Knowledge networking and social cohesion in the information society
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Knowledge networking and social cohesion in the information society a study for the European Commission. by Karamjit S. Gill

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Published by University of Brighton in Brighton .
Written in English


Book details:

Edition Notes

ContributionsUniversity of Brighton., European Commission. Directorate-General for Telecommunications, Information Market and Exploitation of Research.
ID Numbers
Open LibraryOL16325312M

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A short, informal account of our ever-increasing dependence on a complex multiplicity of messages, records, documents, and data. We live in an information society, or so we are often told. But what does that mean? This volume in the MIT Press Essential Knowledge series offers a concise, informal account of the ways in which information and society are related and of our ever-increasing. We found that the effects of ICT use on social capital are dependent on education and income, and that the use of neighborhood infrastructures is low, as the systems were very much a top-down. Social cohesion refers to the extent of connectedness and solidarity among groups in society. It identifies two main dimensions: the sense of belonging of a community and the relationships among members within the community itself. In , United States sociologist Daniel Bell introduced the notion “information society” in his book The Coming of Post-Industrial Society [1], where he formulates that the main axis of this society will be theoretical knowledge and warns that knowledge-based services will be transformed into the central structure of the new economy and.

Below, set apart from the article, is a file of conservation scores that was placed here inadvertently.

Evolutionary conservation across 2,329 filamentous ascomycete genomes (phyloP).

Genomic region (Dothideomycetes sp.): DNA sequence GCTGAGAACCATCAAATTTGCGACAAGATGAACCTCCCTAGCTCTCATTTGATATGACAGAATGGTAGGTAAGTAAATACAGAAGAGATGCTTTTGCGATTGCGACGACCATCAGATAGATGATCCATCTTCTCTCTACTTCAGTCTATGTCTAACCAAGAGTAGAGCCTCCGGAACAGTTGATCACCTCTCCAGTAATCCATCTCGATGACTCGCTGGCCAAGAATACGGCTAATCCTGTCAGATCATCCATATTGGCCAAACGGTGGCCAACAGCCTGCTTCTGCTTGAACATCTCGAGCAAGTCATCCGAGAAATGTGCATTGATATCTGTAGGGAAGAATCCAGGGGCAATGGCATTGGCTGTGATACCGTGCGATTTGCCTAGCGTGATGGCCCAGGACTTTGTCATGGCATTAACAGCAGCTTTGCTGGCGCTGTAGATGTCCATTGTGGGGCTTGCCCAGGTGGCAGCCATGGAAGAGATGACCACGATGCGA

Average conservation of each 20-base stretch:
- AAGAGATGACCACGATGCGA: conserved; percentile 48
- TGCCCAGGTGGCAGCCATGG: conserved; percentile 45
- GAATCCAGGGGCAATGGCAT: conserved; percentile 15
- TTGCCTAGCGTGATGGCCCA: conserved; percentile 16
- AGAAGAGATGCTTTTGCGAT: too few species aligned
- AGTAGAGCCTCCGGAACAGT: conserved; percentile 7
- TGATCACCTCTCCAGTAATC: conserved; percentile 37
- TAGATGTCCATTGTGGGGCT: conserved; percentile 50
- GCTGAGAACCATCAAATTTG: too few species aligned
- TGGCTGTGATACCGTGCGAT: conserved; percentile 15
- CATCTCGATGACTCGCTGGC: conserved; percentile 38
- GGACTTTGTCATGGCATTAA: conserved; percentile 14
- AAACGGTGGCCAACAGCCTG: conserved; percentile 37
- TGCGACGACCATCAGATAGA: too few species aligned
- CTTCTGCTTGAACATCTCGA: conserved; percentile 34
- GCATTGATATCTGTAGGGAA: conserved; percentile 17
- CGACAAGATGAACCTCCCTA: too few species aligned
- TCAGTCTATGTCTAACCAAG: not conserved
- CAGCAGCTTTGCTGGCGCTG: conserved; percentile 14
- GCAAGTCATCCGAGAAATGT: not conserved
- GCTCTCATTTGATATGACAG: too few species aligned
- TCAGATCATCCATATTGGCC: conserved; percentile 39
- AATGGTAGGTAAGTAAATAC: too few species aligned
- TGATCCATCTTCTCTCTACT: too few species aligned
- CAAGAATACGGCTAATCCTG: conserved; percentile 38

Social cohesion is also one amongst many inter-related yet distinct terms used to describe processes of strengthening peace and development in conflict-affected and post-conflict countries. For example, social cohesion differs from human security, which focuses on the . This book makes a forthright case for a shift in policy focus from 'community cohesion' to the broader notion of social cohesion, and is distinctive and innovative in its focus on evaluation. It constitutes an extremely valuable source both for practitioners involved in social cohesion interventions and for researchers and students studying theory-based evaluation and the policy areas 4/5(1). In the first section, the report explores the early roots of the term “social cohesion” and provides a formal definition. The second section provides the main argument for the relevance of social. The network society, in the simplest terms, is a social structure based on networks operated by information and communication tech- nologies based in microelectronics and digital computer networks.

  [12] A.S. Duff, The Information Society and Its Problems: Methodological Aspects of the Information Society Thesis (Unpublished PhD dissertation) (Napier University, Edinburgh, ). Google Scholar [13] D. Bell, The Coming of Post-Industrial Society: A Venture in Social Forecasting (Heinemann Educational Books, London, ). Preface Social Networks, Social Software and Web , a phrase coined by O'Reilly Media in , refers to a perceived or proposed second generation of Internet-based services—such as social networking sites, professional communities of practice, wikis, communication tools, and folksonomies—that emphasize the creation of knowledge and intellectual capital, online collaboration .   1. Introduction. Advanced social media (SM) tools have increasingly attracted global attention, due to their pervasiveness and social impact. The dramatic development of this media form has revolutionized how people share their knowledge, and communicate and collaborate with each other, while engaging in conversations in the workplace in a timely manner (Filo et al., , Li and . E. Sheppard, in International Encyclopedia of the Social & Behavioral Sciences, The information revolution associated with the development of the digital computer is the latest revolution in communications technologies which enable a spatially extensive society to annihilate space with time, to extend control over larger areas, and to facilitate human experience with other places.